The Sunday Mail
Negotiations are set to continue between Government and business in good faith to ensure retailers come up with “fair and affordable” prices for basic commodities in accordance with the standing moratorium.
Industry and Commerce Minister Dr Sekai Nzenza said authorities were aware that some unscrupulous retailers are wantonly increasing prices of goods, defying a directive to revert to price levels that existed as at March 25, just before the national lockdown.
“We put a moratorium based on good faith. We met with retailers and agreed on the reduction of prices to ease the exorbitant costs of basic commodities.
“Such an agreement can only work if parties honour the promise,” she said.
Asked if Government was going to take punitive measures against businesses that have defied its directive, Dr Nzenza said:
“We will continue to engage in dialogue with our key stakeholders in the retail and manufacturing sectors. I sincerely hope we will reach an understanding in order to give the consumer fair, affordable and accessible basic food”.
Dr Nzenza, however, said Government would continue to ensure consumers access goods at subsidised prices.
Confederation of Zimbabwe Retailers president, Mr Denford Mutashu, said retailers were being forced to increase prices due to inflationary pressures.
“Inflationary pressures have continued to mount. Production has not increased to boost supply yet costs are mounting. The economic environment has remained largely unpredictable under the impact of Covid-19 and other perennial inconsistencies on the country’s economic direction,” he said.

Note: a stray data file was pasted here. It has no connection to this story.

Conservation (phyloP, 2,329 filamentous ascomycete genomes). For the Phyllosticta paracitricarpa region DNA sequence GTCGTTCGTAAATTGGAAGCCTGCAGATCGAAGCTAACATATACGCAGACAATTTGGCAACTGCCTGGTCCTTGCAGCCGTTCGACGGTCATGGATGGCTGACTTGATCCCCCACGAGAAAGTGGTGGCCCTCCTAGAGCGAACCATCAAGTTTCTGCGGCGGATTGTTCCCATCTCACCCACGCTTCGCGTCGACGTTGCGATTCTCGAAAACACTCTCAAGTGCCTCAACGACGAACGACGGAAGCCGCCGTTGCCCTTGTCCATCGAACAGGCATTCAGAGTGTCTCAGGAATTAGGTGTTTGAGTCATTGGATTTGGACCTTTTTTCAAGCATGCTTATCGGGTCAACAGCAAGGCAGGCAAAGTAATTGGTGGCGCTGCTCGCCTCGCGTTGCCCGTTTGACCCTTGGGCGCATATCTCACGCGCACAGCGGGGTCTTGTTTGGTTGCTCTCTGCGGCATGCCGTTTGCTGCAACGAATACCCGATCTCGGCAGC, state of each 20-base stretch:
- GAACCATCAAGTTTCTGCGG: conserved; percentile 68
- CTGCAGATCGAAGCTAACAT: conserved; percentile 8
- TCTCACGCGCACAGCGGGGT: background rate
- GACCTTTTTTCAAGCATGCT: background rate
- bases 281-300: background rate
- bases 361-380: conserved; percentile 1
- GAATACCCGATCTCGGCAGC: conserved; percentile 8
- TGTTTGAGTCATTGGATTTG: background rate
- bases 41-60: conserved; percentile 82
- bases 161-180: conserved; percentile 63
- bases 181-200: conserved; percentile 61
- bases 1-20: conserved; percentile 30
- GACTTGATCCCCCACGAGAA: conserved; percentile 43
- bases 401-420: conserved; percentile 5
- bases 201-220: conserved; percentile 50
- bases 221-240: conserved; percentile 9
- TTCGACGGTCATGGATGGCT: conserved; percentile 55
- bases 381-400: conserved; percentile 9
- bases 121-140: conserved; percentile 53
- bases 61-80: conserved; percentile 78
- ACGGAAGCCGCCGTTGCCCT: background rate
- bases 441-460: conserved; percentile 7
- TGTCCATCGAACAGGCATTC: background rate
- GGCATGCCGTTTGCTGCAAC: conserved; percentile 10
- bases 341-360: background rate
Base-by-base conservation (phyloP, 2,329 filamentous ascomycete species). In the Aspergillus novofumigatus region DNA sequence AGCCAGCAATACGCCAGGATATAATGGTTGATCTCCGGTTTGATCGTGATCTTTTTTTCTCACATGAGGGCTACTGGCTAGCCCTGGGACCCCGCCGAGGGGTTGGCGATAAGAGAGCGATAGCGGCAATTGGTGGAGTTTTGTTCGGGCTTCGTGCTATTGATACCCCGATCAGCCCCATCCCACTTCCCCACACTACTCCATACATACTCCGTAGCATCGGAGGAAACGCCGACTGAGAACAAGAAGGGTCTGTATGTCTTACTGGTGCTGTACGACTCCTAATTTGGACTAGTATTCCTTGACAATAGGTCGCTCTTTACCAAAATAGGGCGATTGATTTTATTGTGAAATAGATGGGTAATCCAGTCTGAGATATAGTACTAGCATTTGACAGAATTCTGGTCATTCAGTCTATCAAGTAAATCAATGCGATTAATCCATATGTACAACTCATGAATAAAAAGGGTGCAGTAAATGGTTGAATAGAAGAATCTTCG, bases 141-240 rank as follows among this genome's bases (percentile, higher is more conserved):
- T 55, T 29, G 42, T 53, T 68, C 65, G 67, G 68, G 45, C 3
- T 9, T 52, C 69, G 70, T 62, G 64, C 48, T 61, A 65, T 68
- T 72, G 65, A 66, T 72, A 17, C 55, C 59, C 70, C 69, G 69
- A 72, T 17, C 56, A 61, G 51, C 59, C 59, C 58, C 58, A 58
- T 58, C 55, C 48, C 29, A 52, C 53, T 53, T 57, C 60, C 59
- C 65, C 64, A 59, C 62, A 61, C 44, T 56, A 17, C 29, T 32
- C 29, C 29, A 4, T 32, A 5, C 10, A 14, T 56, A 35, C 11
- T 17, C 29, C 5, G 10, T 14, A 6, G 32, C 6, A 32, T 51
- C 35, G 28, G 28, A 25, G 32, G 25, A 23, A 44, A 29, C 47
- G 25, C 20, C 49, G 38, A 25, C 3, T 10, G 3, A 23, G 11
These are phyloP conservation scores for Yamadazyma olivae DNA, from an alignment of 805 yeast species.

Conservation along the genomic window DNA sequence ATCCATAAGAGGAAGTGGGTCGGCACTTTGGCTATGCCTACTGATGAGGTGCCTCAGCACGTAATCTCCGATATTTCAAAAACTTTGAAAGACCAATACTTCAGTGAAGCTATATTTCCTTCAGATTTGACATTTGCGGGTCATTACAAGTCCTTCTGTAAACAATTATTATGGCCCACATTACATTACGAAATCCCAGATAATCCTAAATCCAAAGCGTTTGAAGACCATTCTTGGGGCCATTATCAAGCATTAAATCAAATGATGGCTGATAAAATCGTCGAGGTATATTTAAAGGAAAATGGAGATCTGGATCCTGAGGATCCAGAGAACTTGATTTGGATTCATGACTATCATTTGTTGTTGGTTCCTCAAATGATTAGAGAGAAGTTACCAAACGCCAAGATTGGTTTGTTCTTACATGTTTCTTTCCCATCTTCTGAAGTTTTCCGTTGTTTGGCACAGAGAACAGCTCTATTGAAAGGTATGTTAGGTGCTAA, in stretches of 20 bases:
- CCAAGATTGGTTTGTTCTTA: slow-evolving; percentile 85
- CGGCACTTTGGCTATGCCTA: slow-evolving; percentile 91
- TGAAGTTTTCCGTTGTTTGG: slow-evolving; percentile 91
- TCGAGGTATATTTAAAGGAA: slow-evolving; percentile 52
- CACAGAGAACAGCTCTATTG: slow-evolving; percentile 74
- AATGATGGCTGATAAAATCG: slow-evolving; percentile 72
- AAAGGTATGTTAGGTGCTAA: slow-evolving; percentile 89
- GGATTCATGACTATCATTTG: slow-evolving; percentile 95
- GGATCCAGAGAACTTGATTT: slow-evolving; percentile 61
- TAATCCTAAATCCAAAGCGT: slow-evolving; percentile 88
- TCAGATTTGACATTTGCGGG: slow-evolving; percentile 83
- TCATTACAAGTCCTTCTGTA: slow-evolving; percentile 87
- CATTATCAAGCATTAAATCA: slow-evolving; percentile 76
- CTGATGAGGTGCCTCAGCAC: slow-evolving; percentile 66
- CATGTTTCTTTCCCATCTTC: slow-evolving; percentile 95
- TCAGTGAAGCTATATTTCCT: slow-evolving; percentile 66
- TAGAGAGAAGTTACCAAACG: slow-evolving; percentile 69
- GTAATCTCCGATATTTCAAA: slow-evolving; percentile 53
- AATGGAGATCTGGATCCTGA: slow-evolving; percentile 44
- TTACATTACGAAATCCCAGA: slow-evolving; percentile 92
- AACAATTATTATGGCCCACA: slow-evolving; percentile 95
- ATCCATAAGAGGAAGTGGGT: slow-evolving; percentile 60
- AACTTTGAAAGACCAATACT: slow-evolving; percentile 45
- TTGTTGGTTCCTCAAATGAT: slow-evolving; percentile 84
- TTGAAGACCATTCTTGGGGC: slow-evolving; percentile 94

Consumer Council of Zimbabwe Matabeleland regional manager, Mr Comfort Muchekeza, said there was need for more engagement between Government and business.
“There is always a need to come up with not only cheap and affordable prices, but realistic prices, which allow business to continue supplying the market with quality goods and services while at the same time being within the reach of consumers,” he said.
Mr Muchekeza noted that there was a need to also address the high cost of production being faced by manufacturers so as to ensure that the end product is obtained by consumers at an affordable price.
“Our pricing system must not be divorced from the salaries and wages. Price freeze should not be isolated from the fundamentals of our economic activities.
“If we can’t freeze all other builds up and contributors to the final price, freezing the price of the final product will be difficult to implement even though we would all have agreed to the freeze,” he said.
However, National Consumer Rights Association (Nacora) advocacy advisor, Mr Effie Ncube, said retailers were ignoring the price moratorium by the Government due to their profiteering tendencies.
“Clearly the moratorium is being ignored. The culture of profiteering is well entrenched and addictive.
“Government should therefore change their approach and find a more effective way to ensure affordable prices on basic commodities.
“The most effective way is an all-stakeholders round table comprising Government, business and representatives of consumers and labour,” he
The country has experienced a wave of price increases for almost two years, most of which have been attributed to business pegging their
prices against the parallel market foreign exchange rates.
This continuous rise in prices has increased calls from the people for the Government to intervene and reprimand the business community.